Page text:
No Honor in Racism
Dear Tulane and New Orleans Community,
We, as alumni of various training programs at Tulane University School of Medicine, have recently become aware of a request to provide funds to facilitate the establishment of a scholarship fund in honor of Dean L. Lee Hamm. Although we appreciate that this long overdue attention and support for underrepresented minorities in medicine at Tulane is important, we feel compelled to call out that doing so would rewrite the legacy of a man who during his tenure blatantly ignored issues and perpetuated the bigoted policies/practices that negatively affected underrepresented trainees at Tulane.
In the call for funds, the author of the letter praised Dean Hamm’s leadership during COVID, social and political unrest, Entergy mishaps, and Hurricane Ida. However, it was due to blatant acts of racism, bigotry, and ignorance by leadership at Tulane, including Dean Hamm, that led to the cited public social and political unrest within the School of Medicine. It was under Dean Hamm’s leadership that minority faculty, residents, and medical students were mistreated, disrespected, denied promotions, and disproportionately assigned work responsibilities compared to their white colleagues. Unfortunately and unsurprisingly, Dean Hamm was well aware of these issues as several of these individuals reached out to his office for help, only to be dismissed and retaliated against.
This theme of neglecting his duties to the students and trainees at Tulane by his relationship with Dr. Jeff Wiese, who held the position of both DIO (Director of Graduate Medical Education) and Program Director of Internal Medicine (an inherent conflict of interest only resolved after the ACGME stepped in), has been publicly accused of consistently differential treatment of underrepresented residents and faculty. It was also under Dean Hamm’s leadership that the first Black female program director at Tulane was fired for challenging the racist status quo and for helping trainees from minority backgrounds find their voice in speaking up against racism and bigotry. Any efforts to diversify the school or address issues of differential treatment received by persons of color at Tulane School of Medicine were the direct result of assessments by both the LCME and ACGME after trainees filed complaints and reports. And these changes were further fueled in addition to turmoil and public unrest following the publicizing of lawsuits brought by faculty and trainees.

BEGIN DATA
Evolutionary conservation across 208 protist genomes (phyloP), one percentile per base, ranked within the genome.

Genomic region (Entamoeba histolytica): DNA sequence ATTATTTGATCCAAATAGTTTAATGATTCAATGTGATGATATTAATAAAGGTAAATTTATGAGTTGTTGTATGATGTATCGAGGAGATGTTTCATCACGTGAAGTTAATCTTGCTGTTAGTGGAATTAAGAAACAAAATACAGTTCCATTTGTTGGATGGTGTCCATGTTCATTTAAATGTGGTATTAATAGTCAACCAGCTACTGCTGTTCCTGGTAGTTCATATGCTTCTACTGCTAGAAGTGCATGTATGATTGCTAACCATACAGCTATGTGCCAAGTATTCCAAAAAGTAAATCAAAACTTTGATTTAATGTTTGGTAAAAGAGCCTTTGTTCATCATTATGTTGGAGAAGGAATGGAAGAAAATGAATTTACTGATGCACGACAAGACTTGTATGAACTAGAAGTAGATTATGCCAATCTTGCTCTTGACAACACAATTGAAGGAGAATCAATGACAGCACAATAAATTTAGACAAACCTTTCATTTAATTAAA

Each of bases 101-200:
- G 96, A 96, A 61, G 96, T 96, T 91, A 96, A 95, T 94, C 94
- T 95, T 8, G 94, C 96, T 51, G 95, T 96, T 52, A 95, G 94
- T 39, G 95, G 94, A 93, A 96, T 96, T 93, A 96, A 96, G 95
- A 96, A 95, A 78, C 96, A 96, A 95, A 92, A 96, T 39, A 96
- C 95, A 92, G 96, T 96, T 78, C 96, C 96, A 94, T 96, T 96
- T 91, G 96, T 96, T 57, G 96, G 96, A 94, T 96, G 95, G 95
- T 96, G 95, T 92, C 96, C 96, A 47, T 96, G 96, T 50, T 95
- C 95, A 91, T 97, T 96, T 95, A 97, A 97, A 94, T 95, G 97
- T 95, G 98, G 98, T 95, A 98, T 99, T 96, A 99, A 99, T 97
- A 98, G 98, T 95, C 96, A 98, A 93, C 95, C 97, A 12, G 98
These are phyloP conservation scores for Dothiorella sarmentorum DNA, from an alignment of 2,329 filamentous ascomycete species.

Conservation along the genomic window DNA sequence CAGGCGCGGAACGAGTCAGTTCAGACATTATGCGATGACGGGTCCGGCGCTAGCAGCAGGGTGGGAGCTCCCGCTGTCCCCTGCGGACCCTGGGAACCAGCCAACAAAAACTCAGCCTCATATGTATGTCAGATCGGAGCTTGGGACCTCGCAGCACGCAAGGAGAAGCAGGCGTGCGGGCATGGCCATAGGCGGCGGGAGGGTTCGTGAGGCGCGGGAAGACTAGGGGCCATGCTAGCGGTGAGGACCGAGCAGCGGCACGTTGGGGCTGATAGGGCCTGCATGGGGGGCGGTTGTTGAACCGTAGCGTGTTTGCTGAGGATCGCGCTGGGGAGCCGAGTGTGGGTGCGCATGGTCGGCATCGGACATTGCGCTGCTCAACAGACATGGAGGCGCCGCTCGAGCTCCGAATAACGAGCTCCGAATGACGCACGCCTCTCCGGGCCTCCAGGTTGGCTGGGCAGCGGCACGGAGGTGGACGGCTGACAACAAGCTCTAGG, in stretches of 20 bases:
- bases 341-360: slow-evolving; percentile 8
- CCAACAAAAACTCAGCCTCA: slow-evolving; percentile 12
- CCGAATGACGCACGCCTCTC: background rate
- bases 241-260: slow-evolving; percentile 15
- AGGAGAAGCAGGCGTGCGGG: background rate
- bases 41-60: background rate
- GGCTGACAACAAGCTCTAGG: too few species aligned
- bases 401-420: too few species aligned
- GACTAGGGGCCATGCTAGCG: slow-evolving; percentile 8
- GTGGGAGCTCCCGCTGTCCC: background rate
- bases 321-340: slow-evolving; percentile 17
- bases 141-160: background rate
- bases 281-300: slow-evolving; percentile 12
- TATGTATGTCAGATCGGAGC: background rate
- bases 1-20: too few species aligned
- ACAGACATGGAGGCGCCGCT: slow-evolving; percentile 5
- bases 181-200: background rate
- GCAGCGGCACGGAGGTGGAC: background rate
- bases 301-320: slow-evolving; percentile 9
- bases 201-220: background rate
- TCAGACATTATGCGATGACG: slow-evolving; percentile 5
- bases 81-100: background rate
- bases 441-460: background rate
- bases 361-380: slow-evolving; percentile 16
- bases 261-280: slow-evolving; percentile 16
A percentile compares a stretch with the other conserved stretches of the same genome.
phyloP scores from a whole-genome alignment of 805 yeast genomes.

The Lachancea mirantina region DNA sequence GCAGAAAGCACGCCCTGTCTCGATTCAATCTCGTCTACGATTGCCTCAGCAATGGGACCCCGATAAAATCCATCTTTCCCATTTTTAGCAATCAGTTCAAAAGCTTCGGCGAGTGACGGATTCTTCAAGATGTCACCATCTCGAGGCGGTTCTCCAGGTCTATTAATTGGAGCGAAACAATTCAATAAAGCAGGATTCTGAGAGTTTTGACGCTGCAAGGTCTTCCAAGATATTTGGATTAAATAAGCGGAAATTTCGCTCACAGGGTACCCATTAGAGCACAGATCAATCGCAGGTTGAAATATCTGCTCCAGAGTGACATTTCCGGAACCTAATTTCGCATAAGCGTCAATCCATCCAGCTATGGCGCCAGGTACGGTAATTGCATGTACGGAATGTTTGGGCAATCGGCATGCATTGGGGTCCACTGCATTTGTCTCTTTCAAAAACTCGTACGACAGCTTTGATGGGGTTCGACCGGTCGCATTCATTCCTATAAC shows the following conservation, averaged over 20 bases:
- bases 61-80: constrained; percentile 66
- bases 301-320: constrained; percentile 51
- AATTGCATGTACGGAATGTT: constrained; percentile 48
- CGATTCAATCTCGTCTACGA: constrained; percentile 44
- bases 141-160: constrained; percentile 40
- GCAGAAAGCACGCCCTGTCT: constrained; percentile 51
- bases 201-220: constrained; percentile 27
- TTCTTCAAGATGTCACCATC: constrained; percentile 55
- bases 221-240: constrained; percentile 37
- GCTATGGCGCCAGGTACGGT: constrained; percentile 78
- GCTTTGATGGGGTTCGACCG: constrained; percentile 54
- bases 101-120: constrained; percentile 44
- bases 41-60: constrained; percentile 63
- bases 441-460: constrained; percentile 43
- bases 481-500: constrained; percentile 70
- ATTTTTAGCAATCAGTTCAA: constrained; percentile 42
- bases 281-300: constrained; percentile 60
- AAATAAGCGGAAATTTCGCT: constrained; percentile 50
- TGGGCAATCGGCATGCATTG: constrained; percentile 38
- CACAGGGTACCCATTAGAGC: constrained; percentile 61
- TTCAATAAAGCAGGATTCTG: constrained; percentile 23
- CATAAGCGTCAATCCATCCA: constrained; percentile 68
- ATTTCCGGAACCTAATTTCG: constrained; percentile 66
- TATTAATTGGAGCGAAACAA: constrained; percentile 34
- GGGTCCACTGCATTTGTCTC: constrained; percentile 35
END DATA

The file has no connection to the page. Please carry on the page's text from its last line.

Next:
It is with this knowledge that we believe that any attempt to establish a scholarship to support underrepresented trainees during their training at Tulane named in honor of Dean Hamm mimics another common tradition of Tulane - ignorantly celebrating bigots. Like the many halls, libraries, and buildings of Tulane that have been dedicated to racist white men (like the Rudolph Matas Library), naming this scholarship after Dean Hamm would be to ignore his legacy standing in defiant opposition to attempts to transition Tulane into an era that truly welcomes and supports diversity and inclusion. It is a slap in the face of those students and trainees who his inaction hurt, hindered, and/or terrorized. It would be another example of Tulane's deaf ear to culture and climate at this institution that has further alienated and abandoned students and trainees of color and from minority backgrounds.
As alumni of Tulane, we implore you to reconsider dedicating such a scholarship to a man who has unapologetically neglected his duty as dean of ALL Tulane’s medical students and residents. His current legacy has been the maintenance and reinforcement of racist policies and practices at Tulane which places the safety of patients, trainees, and faculty who dare to oppose him in jeopardy every day. He has not highlighted any self-driven efforts to provide safe refuge and progressive action in support of those who are underrepresented in medicine. Therefore, we vehemently oppose your attempt to honor Dean Hamm and rewrite history after public embarrassment related to the outing of poor race relations at Tulane
Alumni of Tulane
(Out of concern for retaliation, we sign this letter anonymously with pseudonyms and/or initials)